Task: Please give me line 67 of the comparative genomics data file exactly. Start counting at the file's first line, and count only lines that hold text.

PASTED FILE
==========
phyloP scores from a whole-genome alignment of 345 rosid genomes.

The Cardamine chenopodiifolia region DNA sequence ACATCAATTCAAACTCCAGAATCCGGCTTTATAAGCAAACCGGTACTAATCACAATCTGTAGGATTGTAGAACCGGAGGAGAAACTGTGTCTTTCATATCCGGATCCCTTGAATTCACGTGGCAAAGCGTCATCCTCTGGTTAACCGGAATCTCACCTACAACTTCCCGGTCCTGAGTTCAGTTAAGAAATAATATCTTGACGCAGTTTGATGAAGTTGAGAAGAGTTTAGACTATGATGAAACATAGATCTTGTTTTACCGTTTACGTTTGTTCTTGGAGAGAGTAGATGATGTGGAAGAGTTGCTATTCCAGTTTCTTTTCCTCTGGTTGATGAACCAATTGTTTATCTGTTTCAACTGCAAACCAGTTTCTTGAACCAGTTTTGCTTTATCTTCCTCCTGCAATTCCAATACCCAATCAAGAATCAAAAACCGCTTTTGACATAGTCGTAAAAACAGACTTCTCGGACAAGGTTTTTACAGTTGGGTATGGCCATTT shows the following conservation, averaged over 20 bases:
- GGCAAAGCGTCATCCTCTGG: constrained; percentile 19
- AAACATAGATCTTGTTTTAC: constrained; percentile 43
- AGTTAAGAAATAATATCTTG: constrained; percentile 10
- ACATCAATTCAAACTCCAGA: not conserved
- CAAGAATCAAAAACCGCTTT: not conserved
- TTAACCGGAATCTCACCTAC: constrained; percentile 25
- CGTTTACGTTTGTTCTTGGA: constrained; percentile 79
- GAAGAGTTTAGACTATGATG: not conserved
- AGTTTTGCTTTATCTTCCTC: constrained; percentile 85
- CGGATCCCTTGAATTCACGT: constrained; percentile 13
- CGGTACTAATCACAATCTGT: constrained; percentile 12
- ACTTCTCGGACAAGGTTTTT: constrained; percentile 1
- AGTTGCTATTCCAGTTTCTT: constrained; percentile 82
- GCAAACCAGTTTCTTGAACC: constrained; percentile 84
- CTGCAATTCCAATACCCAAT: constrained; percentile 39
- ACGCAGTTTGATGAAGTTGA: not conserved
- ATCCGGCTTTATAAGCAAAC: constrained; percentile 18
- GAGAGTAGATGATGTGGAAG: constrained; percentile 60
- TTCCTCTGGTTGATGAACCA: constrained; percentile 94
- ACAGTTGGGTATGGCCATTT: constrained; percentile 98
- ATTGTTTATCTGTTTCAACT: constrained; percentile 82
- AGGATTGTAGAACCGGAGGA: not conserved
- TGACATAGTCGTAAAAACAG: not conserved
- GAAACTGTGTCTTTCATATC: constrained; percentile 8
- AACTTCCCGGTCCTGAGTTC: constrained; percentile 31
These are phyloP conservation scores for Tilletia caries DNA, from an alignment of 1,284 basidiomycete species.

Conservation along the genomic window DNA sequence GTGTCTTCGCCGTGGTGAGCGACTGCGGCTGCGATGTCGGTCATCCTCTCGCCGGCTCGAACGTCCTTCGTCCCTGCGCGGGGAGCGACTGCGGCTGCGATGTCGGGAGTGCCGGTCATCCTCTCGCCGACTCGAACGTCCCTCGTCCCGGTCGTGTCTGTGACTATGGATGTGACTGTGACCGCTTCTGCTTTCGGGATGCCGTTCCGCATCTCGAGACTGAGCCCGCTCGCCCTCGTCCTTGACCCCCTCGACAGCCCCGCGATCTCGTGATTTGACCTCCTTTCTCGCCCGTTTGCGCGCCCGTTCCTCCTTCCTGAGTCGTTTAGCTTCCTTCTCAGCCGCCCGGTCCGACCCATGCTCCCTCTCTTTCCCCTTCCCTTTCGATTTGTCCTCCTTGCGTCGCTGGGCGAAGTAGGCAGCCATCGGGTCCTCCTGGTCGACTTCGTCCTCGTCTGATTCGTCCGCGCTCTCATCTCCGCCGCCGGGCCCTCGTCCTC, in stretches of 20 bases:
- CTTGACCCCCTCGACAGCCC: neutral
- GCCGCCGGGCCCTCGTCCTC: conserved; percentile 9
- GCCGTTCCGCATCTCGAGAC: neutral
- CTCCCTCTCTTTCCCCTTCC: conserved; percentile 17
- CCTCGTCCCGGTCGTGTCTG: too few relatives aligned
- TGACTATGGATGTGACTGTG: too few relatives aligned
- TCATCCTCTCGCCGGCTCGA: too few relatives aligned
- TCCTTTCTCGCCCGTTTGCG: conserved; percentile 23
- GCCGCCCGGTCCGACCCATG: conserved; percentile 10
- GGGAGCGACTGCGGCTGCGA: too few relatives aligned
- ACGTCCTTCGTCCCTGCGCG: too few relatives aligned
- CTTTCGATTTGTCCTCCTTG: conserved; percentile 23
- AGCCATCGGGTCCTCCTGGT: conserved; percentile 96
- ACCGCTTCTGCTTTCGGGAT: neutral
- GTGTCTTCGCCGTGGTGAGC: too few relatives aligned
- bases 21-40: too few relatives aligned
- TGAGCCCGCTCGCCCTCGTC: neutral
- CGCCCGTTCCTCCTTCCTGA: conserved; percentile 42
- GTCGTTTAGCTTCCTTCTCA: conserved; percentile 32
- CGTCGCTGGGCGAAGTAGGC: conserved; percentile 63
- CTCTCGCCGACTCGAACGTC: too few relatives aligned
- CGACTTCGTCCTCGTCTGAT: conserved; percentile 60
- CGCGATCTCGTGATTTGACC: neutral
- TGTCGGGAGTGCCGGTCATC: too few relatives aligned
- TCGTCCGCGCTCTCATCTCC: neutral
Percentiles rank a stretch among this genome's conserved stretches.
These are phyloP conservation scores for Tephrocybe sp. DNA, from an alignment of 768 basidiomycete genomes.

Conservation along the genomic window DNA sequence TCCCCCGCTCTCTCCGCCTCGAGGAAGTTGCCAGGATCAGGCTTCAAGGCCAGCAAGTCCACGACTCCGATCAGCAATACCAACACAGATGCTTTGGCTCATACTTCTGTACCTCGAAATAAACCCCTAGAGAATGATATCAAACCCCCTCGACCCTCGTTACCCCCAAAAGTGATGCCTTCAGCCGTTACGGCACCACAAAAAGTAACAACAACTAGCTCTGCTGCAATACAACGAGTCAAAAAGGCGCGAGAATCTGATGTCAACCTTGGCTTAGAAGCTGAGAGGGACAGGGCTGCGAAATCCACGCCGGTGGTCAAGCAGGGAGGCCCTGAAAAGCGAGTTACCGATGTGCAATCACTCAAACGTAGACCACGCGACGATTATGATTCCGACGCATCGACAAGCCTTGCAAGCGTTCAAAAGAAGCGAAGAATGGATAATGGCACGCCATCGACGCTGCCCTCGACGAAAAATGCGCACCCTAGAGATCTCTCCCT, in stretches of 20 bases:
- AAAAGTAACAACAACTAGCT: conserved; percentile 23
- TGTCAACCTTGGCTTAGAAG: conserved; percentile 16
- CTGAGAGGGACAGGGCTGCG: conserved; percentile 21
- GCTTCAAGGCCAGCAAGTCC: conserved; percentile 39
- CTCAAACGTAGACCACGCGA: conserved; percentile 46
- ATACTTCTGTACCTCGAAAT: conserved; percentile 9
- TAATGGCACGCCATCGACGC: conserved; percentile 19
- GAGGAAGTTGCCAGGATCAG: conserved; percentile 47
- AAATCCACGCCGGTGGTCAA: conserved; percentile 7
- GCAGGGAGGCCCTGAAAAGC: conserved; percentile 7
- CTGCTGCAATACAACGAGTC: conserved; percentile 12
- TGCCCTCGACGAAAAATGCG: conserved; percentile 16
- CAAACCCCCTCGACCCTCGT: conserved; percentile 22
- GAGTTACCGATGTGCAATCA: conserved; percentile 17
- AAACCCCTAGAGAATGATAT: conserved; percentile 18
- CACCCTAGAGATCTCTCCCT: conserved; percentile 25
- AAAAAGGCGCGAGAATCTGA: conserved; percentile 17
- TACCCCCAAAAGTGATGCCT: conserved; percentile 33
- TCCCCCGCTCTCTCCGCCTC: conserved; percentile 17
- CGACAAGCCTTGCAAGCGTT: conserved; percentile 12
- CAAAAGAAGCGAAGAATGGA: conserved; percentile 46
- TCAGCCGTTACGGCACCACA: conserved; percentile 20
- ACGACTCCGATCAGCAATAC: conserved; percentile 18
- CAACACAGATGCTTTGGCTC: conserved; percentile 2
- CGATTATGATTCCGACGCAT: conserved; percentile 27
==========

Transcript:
- GCAGGGAGGCCCTGAAAAGC: conserved; percentile 7